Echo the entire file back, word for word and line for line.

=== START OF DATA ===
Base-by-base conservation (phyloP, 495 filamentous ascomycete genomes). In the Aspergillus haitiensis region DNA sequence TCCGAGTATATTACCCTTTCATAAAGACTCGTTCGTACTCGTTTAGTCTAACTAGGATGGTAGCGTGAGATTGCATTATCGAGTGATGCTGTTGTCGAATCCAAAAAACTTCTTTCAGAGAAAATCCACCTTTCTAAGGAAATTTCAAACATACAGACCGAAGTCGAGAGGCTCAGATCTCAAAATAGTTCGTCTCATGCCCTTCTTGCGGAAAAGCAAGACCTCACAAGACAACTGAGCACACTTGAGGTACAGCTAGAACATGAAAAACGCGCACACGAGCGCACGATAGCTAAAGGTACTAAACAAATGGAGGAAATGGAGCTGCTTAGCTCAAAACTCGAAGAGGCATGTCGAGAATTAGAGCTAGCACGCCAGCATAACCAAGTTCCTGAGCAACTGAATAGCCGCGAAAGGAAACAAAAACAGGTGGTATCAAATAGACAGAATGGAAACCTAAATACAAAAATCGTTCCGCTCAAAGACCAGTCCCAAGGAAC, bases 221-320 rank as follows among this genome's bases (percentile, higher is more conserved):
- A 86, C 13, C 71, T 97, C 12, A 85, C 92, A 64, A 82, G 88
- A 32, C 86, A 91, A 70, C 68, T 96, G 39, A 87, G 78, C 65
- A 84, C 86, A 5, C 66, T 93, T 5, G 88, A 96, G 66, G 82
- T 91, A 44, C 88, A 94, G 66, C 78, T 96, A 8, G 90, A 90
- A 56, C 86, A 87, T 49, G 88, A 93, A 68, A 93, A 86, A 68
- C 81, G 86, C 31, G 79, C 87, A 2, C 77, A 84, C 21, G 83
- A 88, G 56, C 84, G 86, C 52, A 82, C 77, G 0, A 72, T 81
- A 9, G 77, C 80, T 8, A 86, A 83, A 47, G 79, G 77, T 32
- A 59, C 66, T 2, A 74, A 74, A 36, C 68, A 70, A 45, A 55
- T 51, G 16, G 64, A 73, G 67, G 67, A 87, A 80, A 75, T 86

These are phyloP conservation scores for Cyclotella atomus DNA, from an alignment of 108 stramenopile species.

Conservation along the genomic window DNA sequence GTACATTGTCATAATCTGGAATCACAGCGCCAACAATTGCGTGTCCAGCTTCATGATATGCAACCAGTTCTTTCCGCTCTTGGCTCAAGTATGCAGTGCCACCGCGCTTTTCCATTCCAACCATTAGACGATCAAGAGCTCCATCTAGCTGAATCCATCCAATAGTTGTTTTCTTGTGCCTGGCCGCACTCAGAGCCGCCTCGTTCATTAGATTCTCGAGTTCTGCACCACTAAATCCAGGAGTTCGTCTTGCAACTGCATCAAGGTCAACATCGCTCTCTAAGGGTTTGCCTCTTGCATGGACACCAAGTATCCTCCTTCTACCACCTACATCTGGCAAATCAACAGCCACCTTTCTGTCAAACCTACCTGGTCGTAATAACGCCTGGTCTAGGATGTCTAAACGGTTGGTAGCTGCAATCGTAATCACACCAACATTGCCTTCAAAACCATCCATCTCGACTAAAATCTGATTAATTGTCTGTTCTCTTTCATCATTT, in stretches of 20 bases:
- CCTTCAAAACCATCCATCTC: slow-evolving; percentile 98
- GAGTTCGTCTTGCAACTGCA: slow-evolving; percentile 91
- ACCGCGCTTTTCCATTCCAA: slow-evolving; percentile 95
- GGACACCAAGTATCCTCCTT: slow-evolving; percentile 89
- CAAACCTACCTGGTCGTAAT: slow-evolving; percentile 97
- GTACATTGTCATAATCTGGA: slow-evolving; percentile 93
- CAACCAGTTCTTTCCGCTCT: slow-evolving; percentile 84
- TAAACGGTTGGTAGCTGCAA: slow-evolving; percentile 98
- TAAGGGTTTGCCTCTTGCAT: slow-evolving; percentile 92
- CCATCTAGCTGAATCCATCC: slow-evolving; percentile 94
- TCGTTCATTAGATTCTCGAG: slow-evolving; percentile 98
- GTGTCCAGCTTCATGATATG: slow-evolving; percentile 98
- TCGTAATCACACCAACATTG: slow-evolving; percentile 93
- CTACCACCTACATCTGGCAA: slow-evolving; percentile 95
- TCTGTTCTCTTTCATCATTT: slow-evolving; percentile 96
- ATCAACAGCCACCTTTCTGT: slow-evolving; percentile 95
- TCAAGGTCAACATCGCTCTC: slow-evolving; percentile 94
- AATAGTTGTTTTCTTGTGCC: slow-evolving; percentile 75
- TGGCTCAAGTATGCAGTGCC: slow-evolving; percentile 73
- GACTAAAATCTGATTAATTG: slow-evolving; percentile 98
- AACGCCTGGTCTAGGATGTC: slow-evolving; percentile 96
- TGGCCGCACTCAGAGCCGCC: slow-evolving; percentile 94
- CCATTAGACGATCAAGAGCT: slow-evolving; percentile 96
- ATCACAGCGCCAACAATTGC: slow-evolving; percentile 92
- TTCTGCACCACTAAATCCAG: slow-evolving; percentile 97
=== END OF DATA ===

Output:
Base-by-base conservation (phyloP, 495 filamentous ascomycete genomes). In the Aspergillus haitiensis region DNA sequence TCCGAGTATATTACCCTTTCATAAAGACTCGTTCGTACTCGTTTAGTCTAACTAGGATGGTAGCGTGAGATTGCATTATCGAGTGATGCTGTTGTCGAATCCAAAAAACTTCTTTCAGAGAAAATCCACCTTTCTAAGGAAATTTCAAACATACAGACCGAAGTCGAGAGGCTCAGATCTCAAAATAGTTCGTCTCATGCCCTTCTTGCGGAAAAGCAAGACCTCACAAGACAACTGAGCACACTTGAGGTACAGCTAGAACATGAAAAACGCGCACACGAGCGCACGATAGCTAAAGGTACTAAACAAATGGAGGAAATGGAGCTGCTTAGCTCAAAACTCGAAGAGGCATGTCGAGAATTAGAGCTAGCACGCCAGCATAACCAAGTTCCTGAGCAACTGAATAGCCGCGAAAGGAAACAAAAACAGGTGGTATCAAATAGACAGAATGGAAACCTAAATACAAAAATCGTTCCGCTCAAAGACCAGTCCCAAGGAAC, bases 221-320 rank as follows among this genome's bases (percentile, higher is more conserved):
- A 86, C 13, C 71, T 97, C 12, A 85, C 92, A 64, A 82, G 88
- A 32, C 86, A 91, A 70, C 68, T 96, G 39, A 87, G 78, C 65
- A 84, C 86, A 5, C 66, T 93, T 5, G 88, A 96, G 66, G 82
- T 91, A 44, C 88, A 94, G 66, C 78, T 96, A 8, G 90, A 90
- A 56, C 86, A 87, T 49, G 88, A 93, A 68, A 93, A 86, A 68
- C 81, G 86, C 31, G 79, C 87, A 2, C 77, A 84, C 21, G 83
- A 88, G 56, C 84, G 86, C 52, A 82, C 77, G 0, A 72, T 81
- A 9, G 77, C 80, T 8, A 86, A 83, A 47, G 79, G 77, T 32
- A 59, C 66, T 2, A 74, A 74, A 36, C 68, A 70, A 45, A 55
- T 51, G 16, G 64, A 73, G 67, G 67, A 87, A 80, A 75, T 86

These are phyloP conservation scores for Cyclotella atomus DNA, from an alignment of 108 stramenopile species.

Conservation along the genomic window DNA sequence GTACATTGTCATAATCTGGAATCACAGCGCCAACAATTGCGTGTCCAGCTTCATGATATGCAACCAGTTCTTTCCGCTCTTGGCTCAAGTATGCAGTGCCACCGCGCTTTTCCATTCCAACCATTAGACGATCAAGAGCTCCATCTAGCTGAATCCATCCAATAGTTGTTTTCTTGTGCCTGGCCGCACTCAGAGCCGCCTCGTTCATTAGATTCTCGAGTTCTGCACCACTAAATCCAGGAGTTCGTCTTGCAACTGCATCAAGGTCAACATCGCTCTCTAAGGGTTTGCCTCTTGCATGGACACCAAGTATCCTCCTTCTACCACCTACATCTGGCAAATCAACAGCCACCTTTCTGTCAAACCTACCTGGTCGTAATAACGCCTGGTCTAGGATGTCTAAACGGTTGGTAGCTGCAATCGTAATCACACCAACATTGCCTTCAAAACCATCCATCTCGACTAAAATCTGATTAATTGTCTGTTCTCTTTCATCATTT, in stretches of 20 bases:
- CCTTCAAAACCATCCATCTC: slow-evolving; percentile 98
- GAGTTCGTCTTGCAACTGCA: slow-evolving; percentile 91
- ACCGCGCTTTTCCATTCCAA: slow-evolving; percentile 95
- GGACACCAAGTATCCTCCTT: slow-evolving; percentile 89
- CAAACCTACCTGGTCGTAAT: slow-evolving; percentile 97
- GTACATTGTCATAATCTGGA: slow-evolving; percentile 93
- CAACCAGTTCTTTCCGCTCT: slow-evolving; percentile 84
- TAAACGGTTGGTAGCTGCAA: slow-evolving; percentile 98
- TAAGGGTTTGCCTCTTGCAT: slow-evolving; percentile 92
- CCATCTAGCTGAATCCATCC: slow-evolving; percentile 94
- TCGTTCATTAGATTCTCGAG: slow-evolving; percentile 98
- GTGTCCAGCTTCATGATATG: slow-evolving; percentile 98
- TCGTAATCACACCAACATTG: slow-evolving; percentile 93
- CTACCACCTACATCTGGCAA: slow-evolving; percentile 95
- TCTGTTCTCTTTCATCATTT: slow-evolving; percentile 96
- ATCAACAGCCACCTTTCTGT: slow-evolving; percentile 95
- TCAAGGTCAACATCGCTCTC: slow-evolving; percentile 94
- AATAGTTGTTTTCTTGTGCC: slow-evolving; percentile 75
- TGGCTCAAGTATGCAGTGCC: slow-evolving; percentile 73
- GACTAAAATCTGATTAATTG: slow-evolving; percentile 98
- AACGCCTGGTCTAGGATGTC: slow-evolving; percentile 96
- TGGCCGCACTCAGAGCCGCC: slow-evolving; percentile 94
- CCATTAGACGATCAAGAGCT: slow-evolving; percentile 96
- ATCACAGCGCCAACAATTGC: slow-evolving; percentile 92
- TTCTGCACCACTAAATCCAG: slow-evolving; percentile 97